How Brand Strategy Teams Capitalize on Big Moments

April 19, 2024

How Brand Strategy Teams Capitalize on Big Moments

April 19, 2024

Group Gordon’s Morgan Schare shares tips on how to plan around milestone events to enhance brand strategy.

Part of every brand strategy team’s annual planning process involves taking a look at the calendar to see what’s going on in the world. Awareness months, holidays, major sporting events, cultural milestones, and other happenings offer a prime moment of opportunity to capture the public’s attention.

If done right, brand activations coinciding with these big events are a chance for companies to be creative, demonstrate that they’re part of a cultural zeitgeist, and reach a wider audience. However, with so many voices jockeying to be part of the same conversation, it’s important that companies remain authentic in their brand strategy and plan ahead to capitalize on the moment successfully.

Planning matters in brand strategy

Choose your moment

Good brand strategy teams don’t jump on every opportunity they see. Find a way to tie what’s happening to your brand and design tactics that demonstrate why it’s relevant. Delta Airlines showed this principle in action through its smart strategy around the recent total solar eclipse. Recognizing the opportunity, Delta offered a unique path-of-totality flight in which passengers had the opportunity to witness the eclipse at 30,000 feet.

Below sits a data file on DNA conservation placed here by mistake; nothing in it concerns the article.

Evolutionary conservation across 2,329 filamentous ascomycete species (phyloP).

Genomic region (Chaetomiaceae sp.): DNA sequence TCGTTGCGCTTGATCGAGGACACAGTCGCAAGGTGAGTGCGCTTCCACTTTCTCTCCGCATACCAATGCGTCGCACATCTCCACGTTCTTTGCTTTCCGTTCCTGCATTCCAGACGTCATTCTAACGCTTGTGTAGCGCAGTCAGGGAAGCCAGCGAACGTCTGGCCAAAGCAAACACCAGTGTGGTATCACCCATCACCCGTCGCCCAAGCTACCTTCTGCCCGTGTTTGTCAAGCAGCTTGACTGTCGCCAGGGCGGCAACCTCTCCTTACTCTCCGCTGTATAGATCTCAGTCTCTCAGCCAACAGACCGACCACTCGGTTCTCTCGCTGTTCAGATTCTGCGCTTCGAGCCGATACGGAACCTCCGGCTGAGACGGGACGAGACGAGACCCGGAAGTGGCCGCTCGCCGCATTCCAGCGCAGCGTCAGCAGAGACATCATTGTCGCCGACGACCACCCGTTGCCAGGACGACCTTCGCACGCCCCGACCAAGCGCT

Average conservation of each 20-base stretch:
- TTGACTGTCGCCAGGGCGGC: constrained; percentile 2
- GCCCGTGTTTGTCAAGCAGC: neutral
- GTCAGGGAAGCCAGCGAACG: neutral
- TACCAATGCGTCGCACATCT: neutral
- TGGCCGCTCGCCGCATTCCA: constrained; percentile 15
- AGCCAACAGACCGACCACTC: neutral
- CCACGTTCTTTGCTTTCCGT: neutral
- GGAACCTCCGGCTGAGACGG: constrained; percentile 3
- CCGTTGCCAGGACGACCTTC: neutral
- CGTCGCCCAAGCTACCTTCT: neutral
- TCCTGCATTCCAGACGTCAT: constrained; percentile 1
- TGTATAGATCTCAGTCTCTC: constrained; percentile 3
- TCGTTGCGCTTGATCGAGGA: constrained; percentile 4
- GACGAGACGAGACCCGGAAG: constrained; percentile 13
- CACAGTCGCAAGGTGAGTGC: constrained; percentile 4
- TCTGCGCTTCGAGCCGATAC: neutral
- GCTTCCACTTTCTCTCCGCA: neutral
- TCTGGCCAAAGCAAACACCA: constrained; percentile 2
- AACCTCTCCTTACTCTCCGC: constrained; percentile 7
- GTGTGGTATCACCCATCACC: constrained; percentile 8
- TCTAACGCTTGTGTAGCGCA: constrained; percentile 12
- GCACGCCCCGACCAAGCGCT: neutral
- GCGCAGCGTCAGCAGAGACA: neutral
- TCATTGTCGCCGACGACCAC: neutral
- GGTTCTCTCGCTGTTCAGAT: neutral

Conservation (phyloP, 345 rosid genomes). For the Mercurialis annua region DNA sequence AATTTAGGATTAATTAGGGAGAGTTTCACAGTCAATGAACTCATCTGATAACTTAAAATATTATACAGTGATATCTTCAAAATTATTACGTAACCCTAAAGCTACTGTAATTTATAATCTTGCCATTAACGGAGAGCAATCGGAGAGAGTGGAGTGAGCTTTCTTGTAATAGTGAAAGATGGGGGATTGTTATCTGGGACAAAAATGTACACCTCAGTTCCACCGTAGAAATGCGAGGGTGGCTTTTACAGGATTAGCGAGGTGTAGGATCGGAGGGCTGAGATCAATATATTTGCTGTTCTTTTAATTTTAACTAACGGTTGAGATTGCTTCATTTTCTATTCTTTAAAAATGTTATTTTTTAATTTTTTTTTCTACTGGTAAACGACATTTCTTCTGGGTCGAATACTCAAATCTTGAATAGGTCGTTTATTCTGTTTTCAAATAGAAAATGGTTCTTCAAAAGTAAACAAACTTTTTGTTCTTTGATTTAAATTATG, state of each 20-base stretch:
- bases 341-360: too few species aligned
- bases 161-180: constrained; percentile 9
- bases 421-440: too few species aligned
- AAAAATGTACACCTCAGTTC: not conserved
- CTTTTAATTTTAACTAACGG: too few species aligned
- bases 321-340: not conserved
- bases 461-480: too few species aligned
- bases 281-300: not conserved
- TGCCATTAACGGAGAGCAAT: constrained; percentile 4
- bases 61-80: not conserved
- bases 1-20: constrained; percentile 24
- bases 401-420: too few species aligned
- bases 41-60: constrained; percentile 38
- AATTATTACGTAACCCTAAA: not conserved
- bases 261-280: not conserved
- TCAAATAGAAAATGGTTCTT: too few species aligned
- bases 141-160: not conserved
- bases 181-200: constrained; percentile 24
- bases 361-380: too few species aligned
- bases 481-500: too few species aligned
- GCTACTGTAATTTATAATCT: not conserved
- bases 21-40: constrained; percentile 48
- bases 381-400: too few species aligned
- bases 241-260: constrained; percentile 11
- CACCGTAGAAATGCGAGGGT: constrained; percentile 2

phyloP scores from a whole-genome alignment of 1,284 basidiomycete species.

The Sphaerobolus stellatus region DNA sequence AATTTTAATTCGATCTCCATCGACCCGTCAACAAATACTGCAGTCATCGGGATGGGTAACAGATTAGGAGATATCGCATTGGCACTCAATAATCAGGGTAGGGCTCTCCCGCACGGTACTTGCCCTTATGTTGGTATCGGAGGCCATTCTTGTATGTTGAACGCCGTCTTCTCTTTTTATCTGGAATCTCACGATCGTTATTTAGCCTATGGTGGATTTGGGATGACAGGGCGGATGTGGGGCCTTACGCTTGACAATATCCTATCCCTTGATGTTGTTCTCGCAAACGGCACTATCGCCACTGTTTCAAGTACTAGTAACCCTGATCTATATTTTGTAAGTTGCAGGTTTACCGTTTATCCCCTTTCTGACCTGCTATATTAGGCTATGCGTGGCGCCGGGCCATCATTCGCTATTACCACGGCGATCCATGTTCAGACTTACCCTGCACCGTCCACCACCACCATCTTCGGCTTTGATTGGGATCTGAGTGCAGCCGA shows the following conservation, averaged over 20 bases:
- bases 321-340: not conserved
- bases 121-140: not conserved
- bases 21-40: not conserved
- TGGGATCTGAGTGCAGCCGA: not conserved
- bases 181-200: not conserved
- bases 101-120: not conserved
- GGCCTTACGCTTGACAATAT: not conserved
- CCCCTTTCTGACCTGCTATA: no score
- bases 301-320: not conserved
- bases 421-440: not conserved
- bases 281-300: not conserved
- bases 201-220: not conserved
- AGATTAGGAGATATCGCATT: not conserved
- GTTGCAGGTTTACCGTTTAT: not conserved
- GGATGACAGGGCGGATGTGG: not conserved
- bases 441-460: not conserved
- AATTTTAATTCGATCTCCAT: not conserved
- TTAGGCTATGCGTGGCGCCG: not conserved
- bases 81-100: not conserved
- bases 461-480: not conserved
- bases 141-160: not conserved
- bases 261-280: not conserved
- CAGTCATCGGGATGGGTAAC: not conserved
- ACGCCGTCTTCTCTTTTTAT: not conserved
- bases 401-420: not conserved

Theoretically, any airline could have done the same thing—but Delta got ahead of its competitors by offering a one-of-a-kind experience to its audience while demonstrating the brand’s relevancy during a cultural phenomenon that had already garnered widespread attention. The “path of totality” name was catchy and helped to generate excitement for the event. Delta’s marketing was so successful that it added a second path-of-totality flight to meet demand.

Think before you leap

As the big day (or week, or month) gets closer, brands feel pressure to act quickly, lest they miss the moment. But not thinking your plan all the way through can have worse repercussions than not acting at all. One example of a poorly executed campaign is Burger King UK’s acknowledgement of International Women’s Day in 2021. The company intended to raise awareness of gender disparities in the restaurant industry that disadvantage women with an empowering message. The result? The brand sent out a tweet that said “Women belong in the kitchen.” Needless to say, this statement was taken out of context and ridiculed—and the brand’s real message about a new scholarship program for female employees was buried in the chaos.

Thoroughly vetting any strategy, and understanding your audience, is key before setting your plan in motion. After sending the tweet, Burger King received backlash for its poor messaging and had to apologize.

Opportunities for brand strategy teams

The next U.S. total solar eclipse won’t occur until 2044, but there will be plenty of major events between now and then that might be the right fit for your brand. This year alone, we’ll see the Olympic Games in Paris, New York Fashion Week, and the US Open. Think about what might align strategically, thematically, and culturally with your work.

Remember, don’t be afraid to get creative with your execution and do your research as your plan comes together.